Abstract: Processes and species encountered at high temperatures are important in a wide r ...Processes and species encountered at high temperatures are important in a wide range of scientific and applied fields including combustion, atmospheric chemistry, and molecular astronomy. Understanding these reactions and molecules, however, is difficult due to the complex nature of the chemistry that occurs in extreme environments. I will discuss novel spectroscopic tools, both conceptual and experimental, for attacking molecular questions in high temperature chemistry. These capabilities not only enable the complete mapping of kinetic reaction networks, but also open new windows onto high temperature behavior by providing an additional dimension of quantum state specific data.

SPACETIME RECONSTRUCTION IN APPLIED HOLOGRAPHY

Date:
22
Tuesday
November
2016
Lecture / Seminar
Time: 10:30
Lecturer: CINDY KEELER
Organizer: Department of Particle Physics and Astrophysics
Details: 10:20 Gathering and coffee
Abstract: Abstract: After a brief review of holographic techniques derived from the AdS-CF ...Abstract: After a brief review of holographic techniques derived from the AdS-CFT correspondence, we specialize to a class of spacetimes proposed as duals to non-relativistic systems. We highlight classical and quantum features of these "Lifshitz spacetimes" which limit the reconstructability of bulk spacetime information from boundary data. We additionally discuss the fate of various spacetime reconstruction procedures in Lifshitz spacetimes. We close by examining the limitations placed on entropy-based spacetime reconstruction due to holographic screens

Guided design of new Quantum materials

Date:
10
Thursday
November
2016
Colloquium
Time: 11:15-12:30
Location: Edna and K.B. Weissman Building of Physical Sciences
Lecturer: Leslie Schoop
Organizer: Faculty of Physics
Details: 11:00 – coffee, tea, and more
Abstract: The realization of new quantum effects in materials strongly depends on the disc ...The realization of new quantum effects in materials strongly depends on the discovery of compounds that can exhibit these effects. For example, although first predictions were made in the 70s, the field of topological insulators only really grew after topological materials were discovered that could be studied. In order to create new materials that exhibit new and exotic physical properties, knowledge about the periodic table and chemical concepts is extremely useful. In this talk, I will introduce some basic chemical concepts and show how they can be used as a guide to develop new superconductors, 3D Dirac semimetals and two-dimensional magnets

A ONE-DIMENSIONAL THEORY FOR HIGGS BRANCH OPERATORS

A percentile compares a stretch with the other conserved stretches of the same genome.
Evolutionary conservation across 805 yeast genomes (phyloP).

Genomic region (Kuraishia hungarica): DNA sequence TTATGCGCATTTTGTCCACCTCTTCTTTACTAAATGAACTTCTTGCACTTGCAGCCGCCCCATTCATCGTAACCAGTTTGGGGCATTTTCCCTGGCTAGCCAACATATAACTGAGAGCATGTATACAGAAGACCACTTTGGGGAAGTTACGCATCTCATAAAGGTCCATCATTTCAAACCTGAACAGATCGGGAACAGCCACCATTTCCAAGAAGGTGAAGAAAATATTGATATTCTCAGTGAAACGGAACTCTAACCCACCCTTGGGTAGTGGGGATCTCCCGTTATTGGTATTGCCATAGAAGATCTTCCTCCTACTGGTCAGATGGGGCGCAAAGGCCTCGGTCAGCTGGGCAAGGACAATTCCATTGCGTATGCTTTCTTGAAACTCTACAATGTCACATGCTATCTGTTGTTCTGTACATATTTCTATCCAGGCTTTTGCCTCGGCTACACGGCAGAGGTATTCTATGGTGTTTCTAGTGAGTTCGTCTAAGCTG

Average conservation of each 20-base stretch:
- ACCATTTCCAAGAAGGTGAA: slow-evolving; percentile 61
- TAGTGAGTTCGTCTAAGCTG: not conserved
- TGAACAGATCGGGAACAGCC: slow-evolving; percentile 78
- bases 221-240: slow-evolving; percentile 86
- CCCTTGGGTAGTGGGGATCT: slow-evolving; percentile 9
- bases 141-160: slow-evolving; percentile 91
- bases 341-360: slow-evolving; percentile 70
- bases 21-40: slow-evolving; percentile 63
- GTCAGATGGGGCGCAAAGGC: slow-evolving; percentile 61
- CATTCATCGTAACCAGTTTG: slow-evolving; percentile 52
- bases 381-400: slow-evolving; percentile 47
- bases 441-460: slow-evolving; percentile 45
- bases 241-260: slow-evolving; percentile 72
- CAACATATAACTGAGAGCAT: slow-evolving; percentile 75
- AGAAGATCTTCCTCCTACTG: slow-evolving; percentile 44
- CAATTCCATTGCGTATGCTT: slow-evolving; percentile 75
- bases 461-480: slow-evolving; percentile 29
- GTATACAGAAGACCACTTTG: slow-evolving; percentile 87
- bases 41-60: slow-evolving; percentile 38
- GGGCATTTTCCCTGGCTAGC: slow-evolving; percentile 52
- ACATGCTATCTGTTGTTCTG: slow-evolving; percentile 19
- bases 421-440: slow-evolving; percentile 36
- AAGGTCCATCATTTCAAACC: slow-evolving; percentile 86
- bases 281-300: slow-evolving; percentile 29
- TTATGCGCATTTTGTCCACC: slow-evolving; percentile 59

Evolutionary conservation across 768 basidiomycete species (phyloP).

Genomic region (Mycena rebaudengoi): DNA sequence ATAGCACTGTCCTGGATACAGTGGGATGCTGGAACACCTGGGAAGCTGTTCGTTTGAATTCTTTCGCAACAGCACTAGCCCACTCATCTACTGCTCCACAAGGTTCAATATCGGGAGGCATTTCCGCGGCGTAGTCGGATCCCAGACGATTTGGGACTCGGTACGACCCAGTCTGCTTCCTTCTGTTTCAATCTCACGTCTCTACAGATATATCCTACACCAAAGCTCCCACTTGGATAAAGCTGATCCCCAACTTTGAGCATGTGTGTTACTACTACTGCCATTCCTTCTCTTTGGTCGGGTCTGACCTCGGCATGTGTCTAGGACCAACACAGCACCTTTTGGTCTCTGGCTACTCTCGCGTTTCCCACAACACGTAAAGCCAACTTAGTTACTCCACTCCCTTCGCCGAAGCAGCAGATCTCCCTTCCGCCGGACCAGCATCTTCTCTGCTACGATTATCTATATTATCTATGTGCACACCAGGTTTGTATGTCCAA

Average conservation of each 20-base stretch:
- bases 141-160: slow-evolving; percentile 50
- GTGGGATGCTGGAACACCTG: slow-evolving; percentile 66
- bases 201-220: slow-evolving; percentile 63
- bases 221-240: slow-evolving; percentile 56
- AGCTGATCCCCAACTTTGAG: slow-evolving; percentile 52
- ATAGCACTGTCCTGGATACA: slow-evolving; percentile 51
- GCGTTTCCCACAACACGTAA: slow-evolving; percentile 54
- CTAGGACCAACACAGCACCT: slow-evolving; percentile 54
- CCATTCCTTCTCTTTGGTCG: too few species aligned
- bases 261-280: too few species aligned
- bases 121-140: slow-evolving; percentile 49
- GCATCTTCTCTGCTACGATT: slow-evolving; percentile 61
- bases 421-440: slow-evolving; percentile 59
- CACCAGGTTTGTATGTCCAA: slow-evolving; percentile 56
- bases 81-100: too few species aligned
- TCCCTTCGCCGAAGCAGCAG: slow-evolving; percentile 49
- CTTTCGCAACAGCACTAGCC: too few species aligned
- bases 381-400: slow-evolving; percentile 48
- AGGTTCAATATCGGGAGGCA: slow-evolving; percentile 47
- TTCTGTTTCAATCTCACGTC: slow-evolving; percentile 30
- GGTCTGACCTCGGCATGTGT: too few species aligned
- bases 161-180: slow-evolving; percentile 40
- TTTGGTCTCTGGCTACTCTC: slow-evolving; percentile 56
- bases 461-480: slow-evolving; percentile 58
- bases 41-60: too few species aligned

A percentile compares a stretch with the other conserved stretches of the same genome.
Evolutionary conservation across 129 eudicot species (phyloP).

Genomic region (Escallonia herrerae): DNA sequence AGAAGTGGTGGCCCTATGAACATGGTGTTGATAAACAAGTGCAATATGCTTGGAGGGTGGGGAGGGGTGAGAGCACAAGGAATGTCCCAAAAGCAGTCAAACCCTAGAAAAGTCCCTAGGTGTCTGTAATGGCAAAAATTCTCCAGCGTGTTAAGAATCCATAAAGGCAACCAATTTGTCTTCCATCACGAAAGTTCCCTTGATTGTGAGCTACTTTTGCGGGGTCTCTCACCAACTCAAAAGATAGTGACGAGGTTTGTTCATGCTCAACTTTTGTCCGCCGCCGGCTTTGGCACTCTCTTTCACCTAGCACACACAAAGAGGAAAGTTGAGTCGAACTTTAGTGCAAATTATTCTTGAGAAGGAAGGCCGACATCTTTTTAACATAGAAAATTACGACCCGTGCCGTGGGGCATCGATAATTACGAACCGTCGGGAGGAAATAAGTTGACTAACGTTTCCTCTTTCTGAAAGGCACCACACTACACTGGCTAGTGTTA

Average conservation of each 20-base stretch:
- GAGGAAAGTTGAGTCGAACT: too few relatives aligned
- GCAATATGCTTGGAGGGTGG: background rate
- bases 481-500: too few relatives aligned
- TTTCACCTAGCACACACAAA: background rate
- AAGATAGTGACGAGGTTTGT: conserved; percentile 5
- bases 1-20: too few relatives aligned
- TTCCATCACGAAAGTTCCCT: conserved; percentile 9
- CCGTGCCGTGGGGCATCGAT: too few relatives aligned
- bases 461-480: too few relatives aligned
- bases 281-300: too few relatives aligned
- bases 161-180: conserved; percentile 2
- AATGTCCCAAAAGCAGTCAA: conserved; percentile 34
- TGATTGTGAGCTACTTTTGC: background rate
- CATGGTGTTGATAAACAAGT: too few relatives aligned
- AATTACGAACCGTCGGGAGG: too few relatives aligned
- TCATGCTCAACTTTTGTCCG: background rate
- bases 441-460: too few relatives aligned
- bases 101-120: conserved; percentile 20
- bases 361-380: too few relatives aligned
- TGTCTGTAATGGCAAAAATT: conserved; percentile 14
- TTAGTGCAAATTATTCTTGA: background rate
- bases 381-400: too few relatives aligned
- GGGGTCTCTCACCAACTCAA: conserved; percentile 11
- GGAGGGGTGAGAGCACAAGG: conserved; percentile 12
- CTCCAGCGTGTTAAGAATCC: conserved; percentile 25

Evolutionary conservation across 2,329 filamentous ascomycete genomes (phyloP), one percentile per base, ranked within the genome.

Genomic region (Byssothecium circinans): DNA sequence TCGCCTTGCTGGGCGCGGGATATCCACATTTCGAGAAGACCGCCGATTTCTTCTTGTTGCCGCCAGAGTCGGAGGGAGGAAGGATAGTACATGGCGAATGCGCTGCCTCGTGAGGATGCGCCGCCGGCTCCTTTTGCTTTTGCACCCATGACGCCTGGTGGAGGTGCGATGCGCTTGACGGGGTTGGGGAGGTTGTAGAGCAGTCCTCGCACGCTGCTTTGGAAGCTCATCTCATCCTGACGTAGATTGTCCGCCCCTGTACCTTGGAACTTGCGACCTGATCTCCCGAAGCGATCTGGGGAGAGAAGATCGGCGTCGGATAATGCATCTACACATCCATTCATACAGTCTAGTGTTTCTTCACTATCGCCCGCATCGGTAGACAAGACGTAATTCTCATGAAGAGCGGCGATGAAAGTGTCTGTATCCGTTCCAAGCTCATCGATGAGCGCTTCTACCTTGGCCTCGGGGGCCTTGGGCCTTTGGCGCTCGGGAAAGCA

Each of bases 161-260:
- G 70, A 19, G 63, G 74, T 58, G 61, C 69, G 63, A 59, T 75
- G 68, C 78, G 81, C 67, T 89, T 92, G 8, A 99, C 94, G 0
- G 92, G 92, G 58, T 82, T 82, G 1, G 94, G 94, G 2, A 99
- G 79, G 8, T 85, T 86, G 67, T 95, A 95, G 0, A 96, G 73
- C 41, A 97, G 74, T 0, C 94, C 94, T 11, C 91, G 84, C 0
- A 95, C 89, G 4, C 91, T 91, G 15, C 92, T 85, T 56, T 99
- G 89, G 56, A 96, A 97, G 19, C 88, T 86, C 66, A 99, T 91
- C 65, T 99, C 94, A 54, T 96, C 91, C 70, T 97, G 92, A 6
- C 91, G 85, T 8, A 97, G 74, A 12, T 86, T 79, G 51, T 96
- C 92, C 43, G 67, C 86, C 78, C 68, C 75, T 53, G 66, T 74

Date:
08
Tuesday
November
2016
Lecture / Seminar
Time: 12:00-13:30
Lecturer: Ran Yacoby
Organizer: Department of Particle Physics and Astrophysics
Abstract: I will show how supersymmetric localization can be used to calculate correlatio ...I will show how supersymmetric localization can be used to calculate correlation functions of half-BPS local operators in 3d N=4 superconformal field theories whose Lagrangian descriptions consist of vectormultiplets coupled to hypermultiplets. The operators primarily studied are certain twisted linear combinations of Higgs branch operators that can be inserted anywhere along a given line. These operators are constructed from the hypermultiplet scalars. They form a 1d non-commutative operator algebra with topological correlation functions. The 2- and 3-point functions of Higgs branch operators in the full 3d N=4 theory can be simply inferred from the 1d topological algebra. After conformally mapping the 3d superconformal field theory from flat space to a round three-sphere, supersymmetric localization is performed using a supercharge that does not belong to any 3d N=2 subalgebra of the N=4 algebra. The result is a simple model that can be used to calculate correlation functions in the 1d topological algebra mentioned above. This model is a 1d Gaussian theory coupled to a matrix model, and it can be viewed as a gauge-fixed version of a topological gauged quantum mechanics. These results generalize to non-conformal theories on S3 that contain real mass and Fayet-Iliopolous parameters. I will also provide partial results for the 1d topological algebra associated with the Coulomb branch, where correlators of operators built from the vectormultiplet scalars will be considered.

A DUALITY WEB IN 2 + 1 DIMENSIONS AND THE UNITY OF PHYSICS

Date:
08
Tuesday
November